Canada has seen more than 8,000 apparent opioid deaths since 2016
The opioid crisis killed at least 1,036 Canadians between January and March 2018
At least 1,036 Canadians died in the first three months of this year of what appeared to be opioid overdoses, raising the opioid epidemic’s national death toll to more than 8,000 people since January 2016, according to newly released government figures.
According to the Public Health Agency of Canada’s latest trend report, 94 per cent of the deaths between January and March of this year were accidental and most of those deaths involved the powerful pain medication fentanyl.
“The latest data suggest that the crisis is not abating,” said Chief Public Health Officer of Canada Dr. Theresa Tam and Dr. Robert Strang, Nova Scotia’s chief medical officer of health, in a joint statement.
They co-chair the government’s special advisory committee on the opioid overdose epidemic.
The report shows Western Canada — particularly British Columbia and Alberta — remains the region of the country hardest hit by the epidemic, but no province has gone unscathed.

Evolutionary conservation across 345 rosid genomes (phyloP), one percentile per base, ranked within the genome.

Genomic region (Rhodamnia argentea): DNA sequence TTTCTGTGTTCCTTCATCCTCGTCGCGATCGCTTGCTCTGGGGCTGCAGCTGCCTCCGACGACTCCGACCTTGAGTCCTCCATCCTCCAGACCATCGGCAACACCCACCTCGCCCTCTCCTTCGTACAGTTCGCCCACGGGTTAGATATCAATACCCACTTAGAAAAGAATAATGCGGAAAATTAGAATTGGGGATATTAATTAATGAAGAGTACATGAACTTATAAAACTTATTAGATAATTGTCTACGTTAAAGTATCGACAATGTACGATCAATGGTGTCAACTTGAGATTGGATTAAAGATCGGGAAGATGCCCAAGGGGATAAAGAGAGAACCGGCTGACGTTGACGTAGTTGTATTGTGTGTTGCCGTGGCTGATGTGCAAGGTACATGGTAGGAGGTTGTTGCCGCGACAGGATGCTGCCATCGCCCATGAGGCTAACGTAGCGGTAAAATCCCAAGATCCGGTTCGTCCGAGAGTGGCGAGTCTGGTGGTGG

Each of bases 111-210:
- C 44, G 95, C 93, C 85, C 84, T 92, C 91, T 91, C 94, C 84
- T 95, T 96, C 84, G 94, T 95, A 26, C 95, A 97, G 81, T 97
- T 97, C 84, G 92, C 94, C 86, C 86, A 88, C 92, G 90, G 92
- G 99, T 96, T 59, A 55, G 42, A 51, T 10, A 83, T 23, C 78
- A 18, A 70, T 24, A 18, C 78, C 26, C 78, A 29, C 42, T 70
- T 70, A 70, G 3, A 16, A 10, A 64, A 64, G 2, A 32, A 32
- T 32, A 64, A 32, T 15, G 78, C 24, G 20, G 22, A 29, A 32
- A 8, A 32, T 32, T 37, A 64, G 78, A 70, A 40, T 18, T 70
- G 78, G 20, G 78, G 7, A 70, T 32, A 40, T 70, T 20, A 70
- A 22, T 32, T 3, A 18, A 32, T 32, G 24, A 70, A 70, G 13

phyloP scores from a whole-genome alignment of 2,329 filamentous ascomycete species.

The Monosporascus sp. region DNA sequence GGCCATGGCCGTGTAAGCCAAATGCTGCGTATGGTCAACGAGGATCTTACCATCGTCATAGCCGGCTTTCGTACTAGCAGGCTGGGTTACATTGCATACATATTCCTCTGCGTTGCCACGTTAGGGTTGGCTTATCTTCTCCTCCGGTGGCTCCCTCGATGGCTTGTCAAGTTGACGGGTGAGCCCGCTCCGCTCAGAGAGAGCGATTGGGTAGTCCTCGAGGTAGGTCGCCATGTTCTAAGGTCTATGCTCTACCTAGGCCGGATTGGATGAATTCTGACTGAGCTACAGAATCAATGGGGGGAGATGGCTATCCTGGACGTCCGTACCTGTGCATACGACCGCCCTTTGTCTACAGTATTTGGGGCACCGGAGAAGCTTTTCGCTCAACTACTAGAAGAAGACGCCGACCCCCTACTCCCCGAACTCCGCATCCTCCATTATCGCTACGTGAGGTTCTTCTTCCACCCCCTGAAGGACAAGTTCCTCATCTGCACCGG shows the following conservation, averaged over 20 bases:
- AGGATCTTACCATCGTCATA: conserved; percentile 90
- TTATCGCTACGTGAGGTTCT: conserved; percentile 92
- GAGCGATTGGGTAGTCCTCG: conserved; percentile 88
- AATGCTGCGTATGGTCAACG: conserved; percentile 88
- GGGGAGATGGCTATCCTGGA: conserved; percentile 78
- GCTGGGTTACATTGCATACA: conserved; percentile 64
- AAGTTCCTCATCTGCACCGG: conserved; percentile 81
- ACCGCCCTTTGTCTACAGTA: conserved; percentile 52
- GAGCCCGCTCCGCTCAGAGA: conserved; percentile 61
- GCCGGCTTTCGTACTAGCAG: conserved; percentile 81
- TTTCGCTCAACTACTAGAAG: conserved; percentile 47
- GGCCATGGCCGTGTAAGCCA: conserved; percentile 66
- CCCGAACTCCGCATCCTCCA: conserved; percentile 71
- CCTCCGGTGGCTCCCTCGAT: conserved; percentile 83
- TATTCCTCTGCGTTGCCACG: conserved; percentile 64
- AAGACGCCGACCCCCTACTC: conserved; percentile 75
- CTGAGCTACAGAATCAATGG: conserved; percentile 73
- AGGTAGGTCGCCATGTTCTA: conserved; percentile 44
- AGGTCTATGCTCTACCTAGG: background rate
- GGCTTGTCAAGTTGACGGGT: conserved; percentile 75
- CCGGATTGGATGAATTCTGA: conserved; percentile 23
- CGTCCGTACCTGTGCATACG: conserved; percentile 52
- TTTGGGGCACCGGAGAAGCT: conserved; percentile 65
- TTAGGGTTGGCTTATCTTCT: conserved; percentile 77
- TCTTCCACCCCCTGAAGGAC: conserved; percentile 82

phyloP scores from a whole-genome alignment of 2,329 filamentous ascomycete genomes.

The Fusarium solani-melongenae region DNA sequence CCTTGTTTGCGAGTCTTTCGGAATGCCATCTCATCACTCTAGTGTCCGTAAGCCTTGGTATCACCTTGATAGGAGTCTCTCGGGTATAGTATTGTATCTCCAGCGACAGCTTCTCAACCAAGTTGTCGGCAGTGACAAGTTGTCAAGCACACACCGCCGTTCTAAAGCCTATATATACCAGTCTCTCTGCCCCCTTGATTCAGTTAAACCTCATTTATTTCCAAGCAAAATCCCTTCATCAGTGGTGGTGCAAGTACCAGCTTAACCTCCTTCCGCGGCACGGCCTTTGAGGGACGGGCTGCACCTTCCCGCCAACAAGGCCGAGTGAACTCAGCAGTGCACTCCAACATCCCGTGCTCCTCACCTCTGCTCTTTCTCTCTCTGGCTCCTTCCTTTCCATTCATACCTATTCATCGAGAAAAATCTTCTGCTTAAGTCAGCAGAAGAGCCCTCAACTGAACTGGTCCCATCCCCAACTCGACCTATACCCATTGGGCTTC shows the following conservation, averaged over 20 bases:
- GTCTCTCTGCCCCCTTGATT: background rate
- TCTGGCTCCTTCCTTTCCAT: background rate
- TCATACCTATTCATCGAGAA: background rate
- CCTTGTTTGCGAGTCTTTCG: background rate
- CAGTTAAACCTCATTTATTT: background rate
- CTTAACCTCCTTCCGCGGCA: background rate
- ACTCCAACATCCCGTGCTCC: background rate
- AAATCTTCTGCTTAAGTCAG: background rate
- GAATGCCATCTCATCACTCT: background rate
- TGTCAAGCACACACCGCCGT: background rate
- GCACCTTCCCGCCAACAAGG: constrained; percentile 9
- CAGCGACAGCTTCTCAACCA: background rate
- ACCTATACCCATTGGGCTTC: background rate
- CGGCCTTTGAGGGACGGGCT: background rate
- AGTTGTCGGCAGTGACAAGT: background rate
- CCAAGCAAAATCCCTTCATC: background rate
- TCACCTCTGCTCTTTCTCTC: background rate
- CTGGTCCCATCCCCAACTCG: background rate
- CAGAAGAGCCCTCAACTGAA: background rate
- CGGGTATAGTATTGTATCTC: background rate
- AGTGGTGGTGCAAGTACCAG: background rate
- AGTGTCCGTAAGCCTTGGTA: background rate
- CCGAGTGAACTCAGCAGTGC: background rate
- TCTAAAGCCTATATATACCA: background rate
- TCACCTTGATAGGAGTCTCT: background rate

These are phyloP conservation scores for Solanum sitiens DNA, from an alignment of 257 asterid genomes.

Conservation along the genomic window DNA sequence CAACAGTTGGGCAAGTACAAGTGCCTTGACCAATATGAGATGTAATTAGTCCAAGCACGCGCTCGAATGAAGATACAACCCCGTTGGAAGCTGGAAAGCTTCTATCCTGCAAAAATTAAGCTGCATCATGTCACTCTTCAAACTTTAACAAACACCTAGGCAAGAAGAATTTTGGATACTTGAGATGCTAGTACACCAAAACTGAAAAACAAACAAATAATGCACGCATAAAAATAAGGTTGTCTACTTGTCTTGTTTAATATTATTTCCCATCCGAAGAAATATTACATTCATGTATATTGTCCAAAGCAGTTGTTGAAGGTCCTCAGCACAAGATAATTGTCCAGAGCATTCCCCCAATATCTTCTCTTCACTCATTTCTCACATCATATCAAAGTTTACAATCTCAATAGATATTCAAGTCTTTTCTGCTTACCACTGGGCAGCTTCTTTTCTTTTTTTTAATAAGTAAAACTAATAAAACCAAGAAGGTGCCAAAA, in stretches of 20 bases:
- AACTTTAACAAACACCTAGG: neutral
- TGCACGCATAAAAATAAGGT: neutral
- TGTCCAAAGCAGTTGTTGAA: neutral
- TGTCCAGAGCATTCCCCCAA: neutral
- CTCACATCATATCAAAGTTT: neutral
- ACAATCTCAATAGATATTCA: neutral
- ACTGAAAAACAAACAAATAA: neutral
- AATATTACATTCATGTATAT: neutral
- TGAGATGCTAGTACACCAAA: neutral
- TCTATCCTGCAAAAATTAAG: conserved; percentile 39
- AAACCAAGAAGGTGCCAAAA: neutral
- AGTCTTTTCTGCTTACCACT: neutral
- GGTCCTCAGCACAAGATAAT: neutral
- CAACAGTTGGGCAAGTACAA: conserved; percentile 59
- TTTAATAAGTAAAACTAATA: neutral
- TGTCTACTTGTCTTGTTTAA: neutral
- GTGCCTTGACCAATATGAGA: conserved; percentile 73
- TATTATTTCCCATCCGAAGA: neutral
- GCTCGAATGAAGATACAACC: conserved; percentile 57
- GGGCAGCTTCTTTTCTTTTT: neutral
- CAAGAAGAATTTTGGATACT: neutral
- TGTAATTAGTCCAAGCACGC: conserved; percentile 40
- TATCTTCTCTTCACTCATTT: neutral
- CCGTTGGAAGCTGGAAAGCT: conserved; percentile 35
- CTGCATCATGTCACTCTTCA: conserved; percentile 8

Men continue to be among the demographics hardest hit by opioid deaths. More than three quarters of the apparent victims of fatal opioid overdoses in 2018 were men.
The federal health minister said there was no silver-bullet solution to solving the opioid crisis sweeping across the country.
“The numbers that have been released today are nothing but tragic, actually. We see that the numbers are continuing,” said Ginette Petitpas-Taylor. “As the health minister, it’s certainly the number 1 priority that I am dealing with.”
In 2016, slightly more than 3,000 Canadians died of apparent opioid overdoses. That number grew to close to 4,000 deaths last year.
The numbers are expected to change as more data are made available.
While the interviewees noted they saw deaths occur in multiple socioeconomic categories, the most frequently observed characteristics of opioid overdose victims included a history of mental health concerns, substance use disorder, decreased drug tolerance, being alone at the time of the overdose and a lack of social support.